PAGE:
Here is Katja Grace on fragmented status.
Maybe I feel good because I win at board games often, but you don’t feel bad if you don’t – you just quit playing board games and hang out with people who care about politics instead, because you have a good mind for that.
This is a popular retort to the fear that seeking status is zero sum, so any status I get comes at the cost of someone else’s status. I think it’s very weak.
That people split into different pools and think theirs is better than others suggests (though does not prove) that the net value of status is more than zero. Disproportionately many people think they are above average, so as long as status translates to happiness in the right kind of way, disproportionately many people are happy.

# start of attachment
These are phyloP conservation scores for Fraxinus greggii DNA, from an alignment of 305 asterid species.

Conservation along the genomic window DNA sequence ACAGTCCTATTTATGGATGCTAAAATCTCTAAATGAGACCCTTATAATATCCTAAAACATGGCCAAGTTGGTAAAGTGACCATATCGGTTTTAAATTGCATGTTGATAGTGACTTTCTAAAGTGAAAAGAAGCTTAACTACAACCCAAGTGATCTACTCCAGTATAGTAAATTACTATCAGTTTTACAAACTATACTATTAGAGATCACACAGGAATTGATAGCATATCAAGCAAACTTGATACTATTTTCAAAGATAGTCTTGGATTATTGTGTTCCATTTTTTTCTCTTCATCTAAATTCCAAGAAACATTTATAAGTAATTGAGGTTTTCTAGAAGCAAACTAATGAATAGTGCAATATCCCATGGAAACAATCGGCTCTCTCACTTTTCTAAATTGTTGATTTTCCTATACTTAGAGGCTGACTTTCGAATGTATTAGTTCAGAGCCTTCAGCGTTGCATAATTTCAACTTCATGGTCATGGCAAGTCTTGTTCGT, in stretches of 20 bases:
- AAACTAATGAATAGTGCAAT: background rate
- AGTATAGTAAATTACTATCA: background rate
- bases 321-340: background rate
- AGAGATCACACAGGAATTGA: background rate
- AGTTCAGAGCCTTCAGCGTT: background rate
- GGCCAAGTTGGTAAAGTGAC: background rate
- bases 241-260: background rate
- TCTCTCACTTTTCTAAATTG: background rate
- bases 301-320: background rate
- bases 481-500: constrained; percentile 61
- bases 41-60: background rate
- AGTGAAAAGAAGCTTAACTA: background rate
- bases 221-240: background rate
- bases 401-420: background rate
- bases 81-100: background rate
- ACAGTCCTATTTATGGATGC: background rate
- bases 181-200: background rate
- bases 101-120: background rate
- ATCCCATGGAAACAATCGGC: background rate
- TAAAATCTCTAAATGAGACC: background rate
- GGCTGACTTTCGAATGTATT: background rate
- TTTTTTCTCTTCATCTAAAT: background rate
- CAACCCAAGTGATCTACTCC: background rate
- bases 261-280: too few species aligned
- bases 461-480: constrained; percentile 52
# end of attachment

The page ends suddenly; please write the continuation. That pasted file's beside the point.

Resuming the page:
The interesting question though – and the one that the above argument is intended to answer – is whether my gaining more status always takes away from your status. Here it’s less clear that the separation of people into different ponds makes much difference:
The post is good throughout. I actually think the self-assessment issue is more interesting. As Grace also says, “status is about what other people think your status is.” Otherwise, what would be the point? Maybe people all do think themselves to be above average, but they really do care about their relative ranking in the eyes of other people, who will not be so biased. So they will act in ways that reflect a concern for their purely relative ranking in the eyes of others despite their apparent ability to promote themselves in personal assessments. In other words, probably not many positive sum status bargains are possible, and people are primarily concerned with zero sum adjustments to their status.